Imade Iyamu is a young writer from Lagos, Nigeria. She has been longlisted for the Nommo Award 2017 (nominated by the African Speculative Fiction Society) and recently won the Awele Creative Trust Award 2017. Her work has also been published in Wolves Magazine, Afreada, the International Women’s Day Anthology of Praxis Magazine and was featured in the ‘Dearly Beloved’ Anthology of Zoetic Press.

Tolulope Oke is an introvert, an art enthusiast, an entrepreneur, a nyctophilia and a fellow of progress. Tolulope studied English at the University of Ibadan, Ibadan where he recently completed his M.A. degree. He is the Publisher of Lunaris Review: a journal of art and the literary, Fiction Editor at Parentheses Journal, and an Editor at Africa in Dialogue. Tolulope lives in Ibadan where he is comforted by her hills and their bliss.

Keletso Mopai is a South African storyteller who was born andraised in Lenyenye township, Limpopo. Her stories appear in highlyregarded publications including The Johannesburg Review of Books,DRUM, Omenana Magazine, Brittle Paper, The Kalahari Review and The Ebedi Review. She was shortlisted for the 2017 Writivism Prize and was a finalist for the 2018 Africa Book Club Competition. She is the author of If You Keep Digging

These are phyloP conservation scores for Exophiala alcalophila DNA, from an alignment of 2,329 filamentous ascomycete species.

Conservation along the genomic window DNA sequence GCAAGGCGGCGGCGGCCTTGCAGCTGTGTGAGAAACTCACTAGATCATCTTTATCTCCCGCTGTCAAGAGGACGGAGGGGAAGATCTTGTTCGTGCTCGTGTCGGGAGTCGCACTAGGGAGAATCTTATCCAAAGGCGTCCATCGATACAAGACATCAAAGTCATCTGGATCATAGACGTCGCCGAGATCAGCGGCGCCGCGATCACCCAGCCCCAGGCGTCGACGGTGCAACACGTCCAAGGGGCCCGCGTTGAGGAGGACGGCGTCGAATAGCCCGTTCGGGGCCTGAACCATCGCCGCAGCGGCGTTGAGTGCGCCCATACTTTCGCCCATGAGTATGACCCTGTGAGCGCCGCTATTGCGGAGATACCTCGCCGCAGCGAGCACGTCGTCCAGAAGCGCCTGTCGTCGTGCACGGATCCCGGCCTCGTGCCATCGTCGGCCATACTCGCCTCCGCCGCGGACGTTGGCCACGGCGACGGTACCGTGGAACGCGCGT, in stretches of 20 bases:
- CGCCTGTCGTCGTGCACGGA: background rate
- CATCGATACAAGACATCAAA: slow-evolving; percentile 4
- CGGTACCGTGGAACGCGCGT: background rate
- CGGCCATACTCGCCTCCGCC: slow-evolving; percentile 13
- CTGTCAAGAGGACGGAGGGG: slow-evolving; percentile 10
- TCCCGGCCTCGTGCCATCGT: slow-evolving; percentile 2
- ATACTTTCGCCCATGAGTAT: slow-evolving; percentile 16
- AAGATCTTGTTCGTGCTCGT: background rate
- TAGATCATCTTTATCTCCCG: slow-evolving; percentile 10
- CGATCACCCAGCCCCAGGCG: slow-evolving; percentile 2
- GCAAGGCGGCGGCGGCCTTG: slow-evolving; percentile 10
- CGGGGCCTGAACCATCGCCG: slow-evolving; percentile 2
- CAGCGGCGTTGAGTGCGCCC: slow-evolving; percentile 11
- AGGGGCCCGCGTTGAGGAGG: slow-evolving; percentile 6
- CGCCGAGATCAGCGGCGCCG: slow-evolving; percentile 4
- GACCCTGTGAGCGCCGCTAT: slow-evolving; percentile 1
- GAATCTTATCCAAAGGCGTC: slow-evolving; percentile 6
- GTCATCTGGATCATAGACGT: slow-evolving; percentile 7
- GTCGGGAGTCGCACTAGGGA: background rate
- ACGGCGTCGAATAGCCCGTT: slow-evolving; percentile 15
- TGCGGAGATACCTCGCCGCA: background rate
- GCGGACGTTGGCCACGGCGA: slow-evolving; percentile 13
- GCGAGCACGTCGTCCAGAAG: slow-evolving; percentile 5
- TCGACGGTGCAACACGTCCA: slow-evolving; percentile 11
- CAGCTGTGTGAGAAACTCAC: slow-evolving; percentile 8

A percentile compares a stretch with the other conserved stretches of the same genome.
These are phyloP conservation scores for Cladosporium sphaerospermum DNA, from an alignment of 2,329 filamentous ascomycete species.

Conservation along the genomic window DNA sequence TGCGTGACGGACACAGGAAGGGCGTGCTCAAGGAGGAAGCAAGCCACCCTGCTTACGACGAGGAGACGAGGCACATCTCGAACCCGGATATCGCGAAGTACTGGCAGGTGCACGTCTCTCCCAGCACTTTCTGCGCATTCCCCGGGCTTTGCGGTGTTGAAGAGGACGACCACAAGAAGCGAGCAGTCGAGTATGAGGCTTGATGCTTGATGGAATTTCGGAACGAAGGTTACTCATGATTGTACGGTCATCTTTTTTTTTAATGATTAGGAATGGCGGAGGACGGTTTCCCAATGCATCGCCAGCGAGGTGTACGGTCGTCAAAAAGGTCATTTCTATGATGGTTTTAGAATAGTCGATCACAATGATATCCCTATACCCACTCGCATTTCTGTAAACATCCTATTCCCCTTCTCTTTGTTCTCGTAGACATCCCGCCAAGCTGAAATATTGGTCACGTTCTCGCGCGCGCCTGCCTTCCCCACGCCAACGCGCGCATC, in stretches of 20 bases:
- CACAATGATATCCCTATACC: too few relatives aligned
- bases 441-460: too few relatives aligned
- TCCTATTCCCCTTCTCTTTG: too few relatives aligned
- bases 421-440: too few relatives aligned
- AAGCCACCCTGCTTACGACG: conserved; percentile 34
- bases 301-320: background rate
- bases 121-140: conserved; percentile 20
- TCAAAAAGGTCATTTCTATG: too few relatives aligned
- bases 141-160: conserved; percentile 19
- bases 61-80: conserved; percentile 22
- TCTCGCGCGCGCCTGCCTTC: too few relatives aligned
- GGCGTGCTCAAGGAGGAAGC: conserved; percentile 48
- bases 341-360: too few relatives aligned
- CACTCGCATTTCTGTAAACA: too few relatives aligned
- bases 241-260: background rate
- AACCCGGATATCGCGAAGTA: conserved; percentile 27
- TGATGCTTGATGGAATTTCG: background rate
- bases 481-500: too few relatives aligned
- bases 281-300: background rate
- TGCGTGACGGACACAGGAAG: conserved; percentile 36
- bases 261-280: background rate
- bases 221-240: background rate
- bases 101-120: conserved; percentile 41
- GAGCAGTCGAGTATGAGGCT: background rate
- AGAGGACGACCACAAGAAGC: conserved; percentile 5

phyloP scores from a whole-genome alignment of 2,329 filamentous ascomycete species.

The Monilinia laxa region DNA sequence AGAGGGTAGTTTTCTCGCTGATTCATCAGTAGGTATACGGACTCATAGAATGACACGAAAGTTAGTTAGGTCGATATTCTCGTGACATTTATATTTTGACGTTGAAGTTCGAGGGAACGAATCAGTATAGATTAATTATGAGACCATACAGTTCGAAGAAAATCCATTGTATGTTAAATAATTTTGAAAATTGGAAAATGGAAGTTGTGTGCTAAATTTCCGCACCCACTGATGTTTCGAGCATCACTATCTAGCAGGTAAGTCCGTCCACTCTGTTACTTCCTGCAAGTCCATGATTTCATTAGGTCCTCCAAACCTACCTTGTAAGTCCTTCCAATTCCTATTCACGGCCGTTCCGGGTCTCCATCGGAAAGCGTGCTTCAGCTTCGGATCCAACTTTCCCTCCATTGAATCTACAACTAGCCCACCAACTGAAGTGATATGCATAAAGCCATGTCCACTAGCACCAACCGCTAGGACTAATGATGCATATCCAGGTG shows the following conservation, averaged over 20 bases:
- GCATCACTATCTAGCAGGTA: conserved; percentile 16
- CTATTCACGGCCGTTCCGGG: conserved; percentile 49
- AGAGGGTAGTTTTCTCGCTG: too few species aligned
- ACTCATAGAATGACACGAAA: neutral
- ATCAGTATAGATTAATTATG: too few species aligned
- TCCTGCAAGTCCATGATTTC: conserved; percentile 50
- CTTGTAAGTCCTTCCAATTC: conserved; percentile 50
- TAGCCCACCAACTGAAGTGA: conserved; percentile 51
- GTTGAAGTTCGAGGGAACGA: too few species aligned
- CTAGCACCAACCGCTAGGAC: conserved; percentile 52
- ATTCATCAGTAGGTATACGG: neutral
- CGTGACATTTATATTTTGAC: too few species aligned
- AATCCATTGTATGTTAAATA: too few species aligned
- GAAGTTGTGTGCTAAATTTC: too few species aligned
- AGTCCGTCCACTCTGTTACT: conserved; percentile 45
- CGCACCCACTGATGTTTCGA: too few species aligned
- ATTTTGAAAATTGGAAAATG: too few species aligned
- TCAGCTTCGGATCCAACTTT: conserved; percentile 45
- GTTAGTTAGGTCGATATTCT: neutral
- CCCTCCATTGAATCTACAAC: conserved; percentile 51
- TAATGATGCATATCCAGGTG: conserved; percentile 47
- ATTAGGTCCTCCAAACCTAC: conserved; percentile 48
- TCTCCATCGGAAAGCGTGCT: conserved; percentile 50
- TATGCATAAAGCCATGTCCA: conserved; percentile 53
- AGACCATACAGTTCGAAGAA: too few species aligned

Abu Amirah is a Mombasa-based writer,  and a  student of Psychology. He was shortlisted for the Writivism 2016 short story prize and was mentored by Yewande Omotoso during the Writivism online mentoring program ( 2017). Having attended the Miles Morland Foundation writing workshop in Bulago, he has just finished working on his first short story anthology. His piece “Rock Bottom” won the Kalahari Review Igby prize for nonfiction in October 2017 and has also been published on Munyori journal. He does the weekly column “Swahilific: Diary of a campus girl” in Mombasa’s premier lifestyle blog He is one of the founding editors of  Hekaya Initiative.

Gaamangwe Joy Mogami is a multi-passionate storyteller, literary interviewer, editor and publisher, ancestral healer and sacred gatherings curator. She is the founder of Rise the Warrior, a movement that fuses depth psychology, metaphysical sciences and African Spirituality to curate sacred gatherings, inner healing and transformation immersions for African individuals and organizations. She hosts The Joy Mogami Show, a Facebook Live stream show that holds conversations on healing and transformation with wellness experts. She is the founding editor of Africa in Dialogue.